Seattle P-I: RIP

Today, The Seattle Post-Intelligencer prints its last.

The P-I, as it is known about town, is not only the first newpaper to publish here in the ekvelt (Yiddish for “the hinterland”), it is also Seattle’s oldest continually operating business. By shutting down its print publication, The P-I becomes the first major daily to publish solely on online.

 Read all about it, for the last time, here.

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One of the “Other” Readers: Jennifer Finney Boylan

Ms. Boylan has the lightening wit of a Restoration comedy clown, and balls the size of England.

Jennifer Finney Boylan is a long drink of water with ginger hair and the mouth of a sailor, which I’d lay money was true back when she was a man. If she ever was. Jenny—as she calls herself when not on Oprah as the go-to gal for sex-change dishing—defines her check-box as ” born transgendered.” She married, published (Remind Me to Murder You Later, Getting In) earned tenure, and fathered two children as James Finney Boylan. Until 2001.

Hello world. Meet Jennifer Finney Boylan.

Two memoirs later (She’s Not There, winner of the Lambda Award, and a follow-up, I’m Looking Through You), Jenny was touring for the latter when I caught her act at Elliot Bay Books. Every seventh word was unprintable (and I used to write for The Stranger). The ones that weren’t were unbelievably funny. Ms. Boylan has the lightening wit of a Restoration comedy clown, and balls the size of England. (Can I say that?) She is to the lit scene what Barak Obama was to the ’04 Democratic Convention, except that she is white. And now has a vagina.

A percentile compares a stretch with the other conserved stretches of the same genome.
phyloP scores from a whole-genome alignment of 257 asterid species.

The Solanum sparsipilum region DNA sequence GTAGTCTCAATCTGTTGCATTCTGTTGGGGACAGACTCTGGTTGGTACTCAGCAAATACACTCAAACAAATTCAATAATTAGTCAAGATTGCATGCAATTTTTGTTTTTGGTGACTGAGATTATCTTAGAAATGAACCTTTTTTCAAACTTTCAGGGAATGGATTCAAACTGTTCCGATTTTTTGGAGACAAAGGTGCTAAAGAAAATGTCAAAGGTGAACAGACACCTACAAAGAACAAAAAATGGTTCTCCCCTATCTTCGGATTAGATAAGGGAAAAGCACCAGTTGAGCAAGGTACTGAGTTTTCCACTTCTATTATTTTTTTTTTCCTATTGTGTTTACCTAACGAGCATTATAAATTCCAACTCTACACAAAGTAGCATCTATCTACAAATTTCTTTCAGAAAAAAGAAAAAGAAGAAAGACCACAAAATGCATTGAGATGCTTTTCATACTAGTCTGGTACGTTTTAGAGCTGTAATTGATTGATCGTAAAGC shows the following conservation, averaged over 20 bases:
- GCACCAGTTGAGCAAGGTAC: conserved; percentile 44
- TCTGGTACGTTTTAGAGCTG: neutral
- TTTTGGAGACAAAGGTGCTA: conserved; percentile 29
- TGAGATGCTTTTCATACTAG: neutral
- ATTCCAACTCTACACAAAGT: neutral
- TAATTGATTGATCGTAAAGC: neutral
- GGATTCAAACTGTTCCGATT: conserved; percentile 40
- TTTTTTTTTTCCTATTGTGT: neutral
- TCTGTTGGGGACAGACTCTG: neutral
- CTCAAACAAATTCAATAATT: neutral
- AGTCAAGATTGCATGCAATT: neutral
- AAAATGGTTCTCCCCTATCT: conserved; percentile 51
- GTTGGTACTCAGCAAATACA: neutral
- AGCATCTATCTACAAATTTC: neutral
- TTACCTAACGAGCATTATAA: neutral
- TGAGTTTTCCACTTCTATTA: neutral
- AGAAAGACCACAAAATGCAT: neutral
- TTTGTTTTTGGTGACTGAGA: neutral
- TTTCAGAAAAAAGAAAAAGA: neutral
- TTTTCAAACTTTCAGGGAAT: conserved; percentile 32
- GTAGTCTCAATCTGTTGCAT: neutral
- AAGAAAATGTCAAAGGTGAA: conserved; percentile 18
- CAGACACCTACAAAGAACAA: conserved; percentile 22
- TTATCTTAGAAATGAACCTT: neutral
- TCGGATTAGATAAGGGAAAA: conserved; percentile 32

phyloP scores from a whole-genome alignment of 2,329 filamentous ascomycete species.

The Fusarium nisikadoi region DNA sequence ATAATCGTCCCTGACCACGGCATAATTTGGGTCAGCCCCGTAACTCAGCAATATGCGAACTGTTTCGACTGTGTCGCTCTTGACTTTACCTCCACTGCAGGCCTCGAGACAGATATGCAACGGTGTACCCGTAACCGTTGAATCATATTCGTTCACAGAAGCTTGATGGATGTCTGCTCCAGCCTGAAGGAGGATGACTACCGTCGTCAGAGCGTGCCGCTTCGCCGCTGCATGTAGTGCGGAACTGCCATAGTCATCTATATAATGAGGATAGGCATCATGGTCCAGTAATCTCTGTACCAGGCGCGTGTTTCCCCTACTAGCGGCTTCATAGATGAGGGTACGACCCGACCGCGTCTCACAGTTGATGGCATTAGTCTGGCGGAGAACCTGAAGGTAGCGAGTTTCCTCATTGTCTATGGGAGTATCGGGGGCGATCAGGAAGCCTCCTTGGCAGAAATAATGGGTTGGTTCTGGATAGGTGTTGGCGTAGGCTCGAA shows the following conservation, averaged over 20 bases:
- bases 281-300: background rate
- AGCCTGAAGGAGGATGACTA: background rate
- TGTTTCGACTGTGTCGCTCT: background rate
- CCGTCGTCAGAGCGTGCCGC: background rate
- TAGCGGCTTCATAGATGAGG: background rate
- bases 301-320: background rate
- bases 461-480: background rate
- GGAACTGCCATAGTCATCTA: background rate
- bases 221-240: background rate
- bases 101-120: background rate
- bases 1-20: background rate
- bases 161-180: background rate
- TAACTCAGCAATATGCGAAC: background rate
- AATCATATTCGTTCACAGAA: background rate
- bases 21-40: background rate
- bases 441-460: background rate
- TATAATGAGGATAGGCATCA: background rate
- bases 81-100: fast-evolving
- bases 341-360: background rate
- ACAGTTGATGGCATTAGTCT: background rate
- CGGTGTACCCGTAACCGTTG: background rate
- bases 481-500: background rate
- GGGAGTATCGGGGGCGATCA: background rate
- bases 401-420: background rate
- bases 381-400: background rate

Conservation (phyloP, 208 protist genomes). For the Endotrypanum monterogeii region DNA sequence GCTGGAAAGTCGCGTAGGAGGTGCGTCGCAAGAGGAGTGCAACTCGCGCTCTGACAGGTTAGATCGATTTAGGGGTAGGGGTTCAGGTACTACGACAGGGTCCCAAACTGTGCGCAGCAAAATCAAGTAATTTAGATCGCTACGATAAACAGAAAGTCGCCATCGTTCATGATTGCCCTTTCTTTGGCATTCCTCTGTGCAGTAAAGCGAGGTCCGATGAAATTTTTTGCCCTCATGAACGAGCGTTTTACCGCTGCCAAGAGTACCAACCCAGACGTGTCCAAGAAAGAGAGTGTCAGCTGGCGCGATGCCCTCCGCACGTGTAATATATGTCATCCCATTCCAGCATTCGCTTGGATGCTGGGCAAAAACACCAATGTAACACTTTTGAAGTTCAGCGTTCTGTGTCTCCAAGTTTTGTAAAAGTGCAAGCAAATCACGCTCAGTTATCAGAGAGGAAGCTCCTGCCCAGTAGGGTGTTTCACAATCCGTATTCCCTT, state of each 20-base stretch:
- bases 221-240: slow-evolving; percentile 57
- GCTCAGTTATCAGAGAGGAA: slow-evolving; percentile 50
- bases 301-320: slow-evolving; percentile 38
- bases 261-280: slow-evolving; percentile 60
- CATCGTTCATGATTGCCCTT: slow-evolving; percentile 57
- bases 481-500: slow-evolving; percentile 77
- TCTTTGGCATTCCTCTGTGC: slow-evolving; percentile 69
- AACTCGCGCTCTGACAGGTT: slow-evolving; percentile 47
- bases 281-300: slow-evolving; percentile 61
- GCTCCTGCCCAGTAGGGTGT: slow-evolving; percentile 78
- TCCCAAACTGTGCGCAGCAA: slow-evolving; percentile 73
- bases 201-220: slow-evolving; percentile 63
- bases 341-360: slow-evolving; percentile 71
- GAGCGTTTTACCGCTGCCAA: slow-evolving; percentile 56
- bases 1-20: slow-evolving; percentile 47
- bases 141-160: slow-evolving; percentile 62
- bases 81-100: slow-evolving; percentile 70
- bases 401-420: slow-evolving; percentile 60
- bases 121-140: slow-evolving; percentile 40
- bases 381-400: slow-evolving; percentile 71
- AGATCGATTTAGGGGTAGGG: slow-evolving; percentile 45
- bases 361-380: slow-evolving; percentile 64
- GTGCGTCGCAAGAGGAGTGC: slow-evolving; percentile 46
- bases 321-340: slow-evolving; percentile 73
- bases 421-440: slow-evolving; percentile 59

What will this rock-star-hilarious, tranny-heroine say about her Avatar? And what will she think of my piece?

Get yer tix: brownpapertickets.com.

More on My Avatar—because I WON

We now move out of the sonorous passive voice, as it is considered poor writing.

Perhaps it is not obvious, but I am still reveling in the fact that I won.

Many of you wanted to know more about the contest: every year since it opened its Victorian doors, Richard Hugo House throws a New Works Competition. A theme is given, a word count maximum established, and a date set by which submissions must be received. We now move out of the sonorous passive voice, as it is considered poor writing, to say that because I won, I am invited to read at the fourth and final installment of this year’s Hugo Literary Series, alongside Famous Writers.

We will be sharing our work around the theme “My Avatar” at Seattle’s top-notch literary venue Town Hall. Included on the evening’s bill are Jennifer Boylan and Vikram Chandra.

Oh, yes; A-hem: and me. Because I won.

For those Philistines who have not connected with the work of  “Jenny” and “Vik” (??), future blog posts will inform and inspire. You. To come.

Get yer tix at: brownpapertickets.com.

Literary vs. commercial writing

Generalities emerge to plague us.

What is the difference?

In some corners of the writing world, there is great fracas regarding what constitutes literary and what constitutes commercial writing; aka: genre. Generalities emerge to plague us:

  • literary writing is good; commercial writing makes money
  • literary writing is character-driven; commercial writing is plot-driven
  • literary writing uses long sentences and big words; commercial writing is for bird-brains who can’t grasp metaphor. They need similes.
  • literary writing is boring; commercial writing is entertaining
  • literary writing ends with all characters miserable and the reader feeling like committing suicide; commercial writing is fluff

Balderdash. The first thing to know about the alleged division is: what matters to a reader is that the writing is good. Readers define for themselves what constitutes “good.”

Literary and commercial writing do vary in their use of language, such in the way that Beethoven sounds like Beethoven and Patsy Cline sounds like Patsy Cline. Music has a sound. Writing has a voice. Literary writing sounds literary, and commercial writing sounds commercial.